When it comes to office design, few topics create as much debate as open seating. Companies realized that getting rid of dedicated desks could make offices much more efficient and flexible. But allowing people to sit where they want came with trade-offs. Employees would have to give up their personal space. No longer would they be able to have the chair at the height they like or pictures of their kids on the desk. This was predictably met with resistance by some employees. Now, offices are finding ways to provide the best of both worlds: open seating for some, dedicated desks for others, and even ways to easily personalize workspace no matter where people choose to sit.
The first step towards making an office more personalized is understanding if it needs to be personalized at all. Studying the usage of the workplace can reveal a lot, but only if the data can be analyzed by job type, team, and even individual. These insights can help companies divide their workers into different camps, some of which prefer to have their own dedicated desks. “There will always be people that need a dedicated space,” said Margaret Gilchrist Serrato, workplace strategist at AreaLogic Workplace Strategy. These could be office managers, admin, or just workers who choose to spend the majority of their working hours in the office.
Many workers are completely fine with open seating. For them, all they need is a place to put a laptop. To appease these roaming employees, it is often more important to provide a wide variety of seating, working, and congregating arrangements. “The ultimate amenity for many is the ability to make choices for themselves,” Serrato said. But, providing options for these roaming workers can be tricky. Offices need to have options like standing desks, ergonomic keyboards, and external monitors in order to give the options that many people are used to at home. Offices are also experimenting with things like phone booths and quiet, focus rooms to provide a better atmosphere for those doing heads down work.
The majority of the modern workforce tends to fall into the roaming category. But just because these workers don’t mind sitting at different locations depending on the time, day, or task doesn’t mean they don’t want a space for their personal belongings. Office designers are using things like lockers and cubbies to give people a safe place to put their things. Even something as small as a purse hook or coat rack can make people feel more welcome and make an office feel more personalized.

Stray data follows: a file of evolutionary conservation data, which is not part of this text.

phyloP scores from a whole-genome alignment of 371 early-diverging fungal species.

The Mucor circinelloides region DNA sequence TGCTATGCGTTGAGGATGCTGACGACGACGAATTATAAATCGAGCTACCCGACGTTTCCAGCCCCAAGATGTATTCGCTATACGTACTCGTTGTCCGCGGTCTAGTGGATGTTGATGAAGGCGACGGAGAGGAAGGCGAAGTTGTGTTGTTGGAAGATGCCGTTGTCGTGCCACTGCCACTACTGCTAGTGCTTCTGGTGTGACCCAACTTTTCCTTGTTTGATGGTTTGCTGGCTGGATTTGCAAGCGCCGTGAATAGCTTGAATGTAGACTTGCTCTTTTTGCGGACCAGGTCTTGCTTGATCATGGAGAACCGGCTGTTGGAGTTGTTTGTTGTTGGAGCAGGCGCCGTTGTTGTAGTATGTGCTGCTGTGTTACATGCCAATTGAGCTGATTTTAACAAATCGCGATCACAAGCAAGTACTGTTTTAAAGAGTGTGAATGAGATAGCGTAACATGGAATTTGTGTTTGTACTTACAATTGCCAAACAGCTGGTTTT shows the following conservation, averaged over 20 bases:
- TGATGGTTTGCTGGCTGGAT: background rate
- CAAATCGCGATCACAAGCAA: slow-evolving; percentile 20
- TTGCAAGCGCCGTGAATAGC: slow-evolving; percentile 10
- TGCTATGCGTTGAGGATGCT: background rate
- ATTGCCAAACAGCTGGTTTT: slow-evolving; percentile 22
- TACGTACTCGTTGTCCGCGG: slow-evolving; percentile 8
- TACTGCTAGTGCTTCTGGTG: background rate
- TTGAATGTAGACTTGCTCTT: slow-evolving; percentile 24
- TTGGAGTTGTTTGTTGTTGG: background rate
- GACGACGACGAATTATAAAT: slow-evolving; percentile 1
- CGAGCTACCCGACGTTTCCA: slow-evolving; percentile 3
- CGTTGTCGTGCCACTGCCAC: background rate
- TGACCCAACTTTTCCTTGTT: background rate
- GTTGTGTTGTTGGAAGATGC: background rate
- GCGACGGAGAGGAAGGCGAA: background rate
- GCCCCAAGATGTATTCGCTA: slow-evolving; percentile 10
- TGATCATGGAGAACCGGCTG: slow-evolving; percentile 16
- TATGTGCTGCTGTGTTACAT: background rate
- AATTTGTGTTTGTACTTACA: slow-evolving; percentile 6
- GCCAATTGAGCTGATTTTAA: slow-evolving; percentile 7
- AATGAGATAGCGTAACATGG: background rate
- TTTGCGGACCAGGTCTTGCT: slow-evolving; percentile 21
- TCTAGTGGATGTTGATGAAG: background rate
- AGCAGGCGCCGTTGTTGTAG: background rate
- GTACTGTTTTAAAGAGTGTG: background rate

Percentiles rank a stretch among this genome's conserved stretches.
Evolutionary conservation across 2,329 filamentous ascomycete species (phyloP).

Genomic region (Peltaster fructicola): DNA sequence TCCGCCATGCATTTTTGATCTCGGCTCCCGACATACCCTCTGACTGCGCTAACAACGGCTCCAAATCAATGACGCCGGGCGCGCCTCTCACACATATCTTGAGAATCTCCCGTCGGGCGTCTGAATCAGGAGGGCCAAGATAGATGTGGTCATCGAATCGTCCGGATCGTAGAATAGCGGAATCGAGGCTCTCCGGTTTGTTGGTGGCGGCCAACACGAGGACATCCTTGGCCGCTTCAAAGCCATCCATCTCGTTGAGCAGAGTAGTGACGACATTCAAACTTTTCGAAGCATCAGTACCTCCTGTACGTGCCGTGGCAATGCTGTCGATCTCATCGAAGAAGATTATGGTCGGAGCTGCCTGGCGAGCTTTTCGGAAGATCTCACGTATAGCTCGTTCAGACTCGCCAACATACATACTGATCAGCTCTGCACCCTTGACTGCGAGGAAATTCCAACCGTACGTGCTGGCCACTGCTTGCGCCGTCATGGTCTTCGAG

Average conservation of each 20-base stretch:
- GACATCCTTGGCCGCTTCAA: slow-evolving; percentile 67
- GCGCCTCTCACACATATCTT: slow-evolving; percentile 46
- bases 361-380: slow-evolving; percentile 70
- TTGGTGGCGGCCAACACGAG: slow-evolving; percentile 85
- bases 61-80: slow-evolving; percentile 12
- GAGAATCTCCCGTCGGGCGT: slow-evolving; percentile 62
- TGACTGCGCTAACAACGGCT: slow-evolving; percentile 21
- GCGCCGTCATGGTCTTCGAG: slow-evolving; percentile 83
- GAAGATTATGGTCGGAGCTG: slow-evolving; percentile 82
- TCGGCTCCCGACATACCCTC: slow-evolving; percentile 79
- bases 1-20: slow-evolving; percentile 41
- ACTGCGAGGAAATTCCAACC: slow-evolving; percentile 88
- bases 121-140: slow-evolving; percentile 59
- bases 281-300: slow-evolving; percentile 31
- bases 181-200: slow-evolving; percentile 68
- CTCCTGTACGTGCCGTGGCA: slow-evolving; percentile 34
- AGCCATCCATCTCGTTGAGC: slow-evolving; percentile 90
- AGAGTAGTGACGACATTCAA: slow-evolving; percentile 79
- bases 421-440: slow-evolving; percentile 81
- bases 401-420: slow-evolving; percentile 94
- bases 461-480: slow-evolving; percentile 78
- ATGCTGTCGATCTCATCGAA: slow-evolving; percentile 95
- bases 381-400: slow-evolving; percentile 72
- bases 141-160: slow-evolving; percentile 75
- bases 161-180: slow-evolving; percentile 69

One of the things that makes it difficult to know how to personalize an office is that asking workers if they want a desk might not reveal their preferences. “People sometimes need to be pushed a bit; I have had admins that wanted a dedicated desk come back later and ask if they could have more choice in their seating,” Serrato said. This means that while surveys are certainly important when it comes to personalizing the office, they should also be weighed against actual space utilization data to give the best picture of what office users want and need. Sensors on doors, chairs, and desks can help monitor which areas are being used and which are not. Office managers are using these sensors, along with flexible furniture arrangements, to do much more experimentation when it comes to office layout. By trying new seating arrangements in different areas and observing the changes in usage behavior, offices are finding ways to perform much better for the people who use them.
Giving office workers a choice of whether they want a dedicated space or not is the first step in creating a more personalized office, but it is far from the last. Eventually, offices will be able to automatically change things like the brightness of the lights or the height of the chairs for a worker before they even get to their workspace. Technology will unlock a whole new world of personalization when it comes to the office, but that will only happen if we can find ways to make offices relevant to the needs of today’s office workers, whatever those needs may be.